How to Determine the Age of Antiques.

To Determine the Age of an Item in your Shop, you can Either Look it up in an Antique Reference Book or Online, or you can Look for the Following Characteristics.



All old wooden furniture can be identified with simple examinations.

Size and shape of dovetails on drawers. Dovetails on old furniture are always larger and less symmetrical than those on modern pieces.

Woodgrain. Furniture makers about one hundred years ago often con­structed tables, dressers, and such, of quarter-sawn wood. This wood was cut to produce a distinctive wavy pattern, sometimes called tiger oak. This cutting method was extremely wasteful and isn't used today.

Saw marks. Before the advent of modem machinery, all wood was cut by hand. Whereas cabinetmakers would take great pains to sand and smooth the exterior surface of a piece of furniture, they often left concealed areas quite rough. You can frequently see obvious saw marks on the underside of tables and the backs of case pieces.

Shrinkage. All wood shrinks in time. With enough time, shrinkage becomes obvious. You'll sometimes see enclosed panels that have split because the cabinetmaker glued the panels into the surrounding framework. The thin panels eventually shrank and the tension caused them to split. Round tables made of softwood such as pine can become slightly oval in time as the wood shrinks across the grain.

Normal wear. Any piece of furniture that's been in use for three or four generations is bound to show some wear. The back legs of chairs may be worn where people have leaned back on them. Many case pieces made of softwood will have definite gouges around knobs and handles caused by fingernails hitting the wood. Kneehole desks and dressing tables nearly always have worn areas around their inner edges from chairs being pushed in and out.



Because silver is a soft metal, the patterns on antique silverware are often slightly blurred by use and polishing. Old silver also has a soft glow, a patina, rather than the brilliant, hard finish of newly made silver.



A great deal of old pattern glass is being reproduced today, and some­times it's very difficult to tell the old from the new. However, when a present-day manufacturer produces glassware from old moulds, sections of the design will be missing or quite faint Also, as a rule, the quality of old glass is superior to that of new glass. If in doubt hold the glass lightly in one hand and tap it with a pencil. Listen for a clear bell-like ring, which indicates that the piece is lead glass. The newer lime glass will thud instead of a ring.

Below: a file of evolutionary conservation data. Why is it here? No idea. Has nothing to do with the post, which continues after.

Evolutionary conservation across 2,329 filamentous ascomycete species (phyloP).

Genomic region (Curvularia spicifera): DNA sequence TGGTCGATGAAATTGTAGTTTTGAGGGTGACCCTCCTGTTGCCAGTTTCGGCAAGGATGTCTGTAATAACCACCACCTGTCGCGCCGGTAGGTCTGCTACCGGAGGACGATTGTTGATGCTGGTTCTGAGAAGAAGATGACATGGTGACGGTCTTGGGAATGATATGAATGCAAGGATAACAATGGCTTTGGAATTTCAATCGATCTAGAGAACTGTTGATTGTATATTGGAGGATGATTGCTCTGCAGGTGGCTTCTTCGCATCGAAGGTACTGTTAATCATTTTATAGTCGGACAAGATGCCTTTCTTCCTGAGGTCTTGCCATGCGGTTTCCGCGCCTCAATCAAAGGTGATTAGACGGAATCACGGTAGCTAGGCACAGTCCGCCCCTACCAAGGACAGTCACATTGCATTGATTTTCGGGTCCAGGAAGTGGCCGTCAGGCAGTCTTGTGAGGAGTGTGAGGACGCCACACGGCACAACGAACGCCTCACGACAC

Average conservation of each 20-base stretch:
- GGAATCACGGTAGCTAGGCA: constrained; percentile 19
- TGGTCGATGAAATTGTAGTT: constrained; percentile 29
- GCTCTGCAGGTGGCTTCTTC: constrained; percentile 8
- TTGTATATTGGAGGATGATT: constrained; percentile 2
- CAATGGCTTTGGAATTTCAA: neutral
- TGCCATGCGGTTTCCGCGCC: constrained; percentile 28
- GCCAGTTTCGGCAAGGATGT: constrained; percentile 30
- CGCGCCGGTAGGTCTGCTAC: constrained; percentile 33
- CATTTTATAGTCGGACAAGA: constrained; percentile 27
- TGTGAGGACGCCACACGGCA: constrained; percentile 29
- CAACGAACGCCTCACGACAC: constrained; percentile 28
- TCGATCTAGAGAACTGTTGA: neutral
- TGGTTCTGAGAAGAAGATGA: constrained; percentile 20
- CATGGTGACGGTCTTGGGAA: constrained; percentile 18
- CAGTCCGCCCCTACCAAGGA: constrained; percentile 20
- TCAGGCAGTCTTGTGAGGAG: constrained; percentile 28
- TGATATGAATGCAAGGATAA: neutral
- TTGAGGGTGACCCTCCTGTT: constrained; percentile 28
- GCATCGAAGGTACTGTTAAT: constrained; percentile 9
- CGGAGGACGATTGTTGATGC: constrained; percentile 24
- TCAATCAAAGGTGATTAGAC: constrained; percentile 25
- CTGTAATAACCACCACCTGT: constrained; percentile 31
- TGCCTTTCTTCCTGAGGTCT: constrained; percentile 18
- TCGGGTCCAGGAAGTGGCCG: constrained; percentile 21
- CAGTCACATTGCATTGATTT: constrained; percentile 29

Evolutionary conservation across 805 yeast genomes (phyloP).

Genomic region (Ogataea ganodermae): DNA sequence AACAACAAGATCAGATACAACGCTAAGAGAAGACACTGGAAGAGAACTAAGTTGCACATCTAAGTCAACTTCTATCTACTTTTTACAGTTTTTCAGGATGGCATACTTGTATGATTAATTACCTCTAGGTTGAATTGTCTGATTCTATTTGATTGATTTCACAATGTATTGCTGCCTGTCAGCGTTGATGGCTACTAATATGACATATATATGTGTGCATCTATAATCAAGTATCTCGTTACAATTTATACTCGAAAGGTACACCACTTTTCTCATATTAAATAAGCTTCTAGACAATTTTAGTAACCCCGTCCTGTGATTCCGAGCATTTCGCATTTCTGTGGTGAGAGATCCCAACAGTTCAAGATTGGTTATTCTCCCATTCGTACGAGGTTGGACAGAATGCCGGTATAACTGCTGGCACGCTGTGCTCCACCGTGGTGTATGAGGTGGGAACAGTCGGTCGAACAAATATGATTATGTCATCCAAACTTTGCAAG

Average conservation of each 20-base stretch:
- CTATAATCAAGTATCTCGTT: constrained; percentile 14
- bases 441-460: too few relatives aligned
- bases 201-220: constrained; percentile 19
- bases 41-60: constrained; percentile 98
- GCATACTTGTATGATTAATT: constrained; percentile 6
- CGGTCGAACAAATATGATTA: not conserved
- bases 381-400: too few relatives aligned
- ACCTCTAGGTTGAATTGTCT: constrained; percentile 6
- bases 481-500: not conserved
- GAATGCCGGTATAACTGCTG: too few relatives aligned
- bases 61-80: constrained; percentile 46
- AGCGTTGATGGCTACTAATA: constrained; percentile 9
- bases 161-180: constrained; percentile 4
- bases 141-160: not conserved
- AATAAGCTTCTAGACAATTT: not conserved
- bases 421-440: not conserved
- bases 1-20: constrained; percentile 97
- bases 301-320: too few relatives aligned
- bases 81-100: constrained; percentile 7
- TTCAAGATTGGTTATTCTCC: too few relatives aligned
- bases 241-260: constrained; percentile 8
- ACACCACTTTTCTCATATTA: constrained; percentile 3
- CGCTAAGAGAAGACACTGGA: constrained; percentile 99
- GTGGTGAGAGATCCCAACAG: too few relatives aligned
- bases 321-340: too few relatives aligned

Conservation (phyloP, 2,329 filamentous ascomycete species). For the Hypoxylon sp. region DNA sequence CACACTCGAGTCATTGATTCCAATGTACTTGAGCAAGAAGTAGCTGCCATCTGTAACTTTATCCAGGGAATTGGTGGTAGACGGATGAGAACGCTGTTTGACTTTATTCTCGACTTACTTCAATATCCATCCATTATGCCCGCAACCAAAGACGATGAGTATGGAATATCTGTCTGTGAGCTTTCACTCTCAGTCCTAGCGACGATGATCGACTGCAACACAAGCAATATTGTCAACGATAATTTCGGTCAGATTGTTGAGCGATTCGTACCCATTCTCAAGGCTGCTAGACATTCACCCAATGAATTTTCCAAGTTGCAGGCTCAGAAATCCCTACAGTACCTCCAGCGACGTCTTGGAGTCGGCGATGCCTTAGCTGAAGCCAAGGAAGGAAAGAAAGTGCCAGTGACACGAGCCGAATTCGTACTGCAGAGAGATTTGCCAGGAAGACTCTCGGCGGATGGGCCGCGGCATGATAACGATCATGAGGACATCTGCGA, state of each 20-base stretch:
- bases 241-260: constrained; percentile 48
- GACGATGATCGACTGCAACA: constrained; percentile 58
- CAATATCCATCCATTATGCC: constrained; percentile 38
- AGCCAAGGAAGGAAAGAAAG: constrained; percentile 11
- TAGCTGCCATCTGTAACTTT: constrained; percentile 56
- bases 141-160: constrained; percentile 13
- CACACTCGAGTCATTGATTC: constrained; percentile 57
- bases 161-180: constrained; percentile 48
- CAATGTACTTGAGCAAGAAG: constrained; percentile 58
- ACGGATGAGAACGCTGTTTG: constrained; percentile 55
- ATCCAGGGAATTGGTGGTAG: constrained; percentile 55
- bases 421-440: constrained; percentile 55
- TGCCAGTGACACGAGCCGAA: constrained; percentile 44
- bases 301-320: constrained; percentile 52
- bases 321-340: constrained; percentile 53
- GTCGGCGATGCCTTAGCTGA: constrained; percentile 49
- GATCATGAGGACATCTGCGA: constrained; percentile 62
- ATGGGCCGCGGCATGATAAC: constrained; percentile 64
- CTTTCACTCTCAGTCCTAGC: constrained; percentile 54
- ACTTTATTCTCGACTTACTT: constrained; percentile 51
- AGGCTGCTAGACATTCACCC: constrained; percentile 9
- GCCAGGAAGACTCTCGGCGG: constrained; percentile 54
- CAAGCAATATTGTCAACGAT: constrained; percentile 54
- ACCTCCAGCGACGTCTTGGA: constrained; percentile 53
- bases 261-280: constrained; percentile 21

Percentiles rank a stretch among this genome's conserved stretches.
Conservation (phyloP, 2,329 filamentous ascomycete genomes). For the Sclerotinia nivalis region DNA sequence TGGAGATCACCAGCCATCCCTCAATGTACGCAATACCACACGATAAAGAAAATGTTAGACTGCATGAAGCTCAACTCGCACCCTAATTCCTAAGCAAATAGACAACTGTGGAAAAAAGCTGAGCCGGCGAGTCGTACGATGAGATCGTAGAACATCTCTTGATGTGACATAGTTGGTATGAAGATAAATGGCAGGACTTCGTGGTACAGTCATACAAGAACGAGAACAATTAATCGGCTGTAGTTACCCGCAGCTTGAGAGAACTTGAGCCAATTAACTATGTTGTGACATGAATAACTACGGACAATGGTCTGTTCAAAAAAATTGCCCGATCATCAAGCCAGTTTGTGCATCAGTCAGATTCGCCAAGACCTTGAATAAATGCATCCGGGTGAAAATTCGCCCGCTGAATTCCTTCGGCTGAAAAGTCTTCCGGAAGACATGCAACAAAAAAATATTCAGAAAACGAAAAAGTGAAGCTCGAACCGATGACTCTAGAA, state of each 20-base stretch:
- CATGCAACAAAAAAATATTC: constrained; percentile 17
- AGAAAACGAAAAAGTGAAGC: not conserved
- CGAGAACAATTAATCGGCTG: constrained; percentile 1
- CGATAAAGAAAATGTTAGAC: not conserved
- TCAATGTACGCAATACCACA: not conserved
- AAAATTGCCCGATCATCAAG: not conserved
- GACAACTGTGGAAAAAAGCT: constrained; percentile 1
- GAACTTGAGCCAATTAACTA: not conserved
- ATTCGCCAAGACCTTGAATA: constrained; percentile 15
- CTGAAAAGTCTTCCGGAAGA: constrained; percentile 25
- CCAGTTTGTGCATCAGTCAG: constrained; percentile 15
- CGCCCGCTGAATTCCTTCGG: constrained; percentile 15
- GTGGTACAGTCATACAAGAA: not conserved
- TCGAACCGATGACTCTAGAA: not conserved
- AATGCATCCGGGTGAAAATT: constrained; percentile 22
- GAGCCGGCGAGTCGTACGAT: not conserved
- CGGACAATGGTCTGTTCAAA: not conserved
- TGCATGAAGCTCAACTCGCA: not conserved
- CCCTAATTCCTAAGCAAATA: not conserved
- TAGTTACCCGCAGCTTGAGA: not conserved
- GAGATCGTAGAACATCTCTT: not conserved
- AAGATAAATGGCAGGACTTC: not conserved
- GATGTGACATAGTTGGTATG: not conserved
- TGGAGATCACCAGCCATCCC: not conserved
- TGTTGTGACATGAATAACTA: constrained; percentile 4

New, finely cut crystal, however, is almost indistinguishable from an antique crystal. The only clue might be a slight etching of the lower surface from repeated scraping across tables and shelves.



As with crystal, fine old china that's been cared for is extremely difficult to distinguish from modem pieces of the same quality. Again, you'll sometimes find a slight roughness on the lower surfaces, which indicates where the piece has been moved back and forth across tables and shelves. Hold a plate at right angles to a strong light too, and you might see faint lines in the finish caused by the hun­dreds of times hungry diners cut their meat there. A sure sign of age, though, is the brown tint and crazing that occurs on much old china and pottery, the result of repeated warming In brick ovens or woodstoves.

By Brown Cauchy


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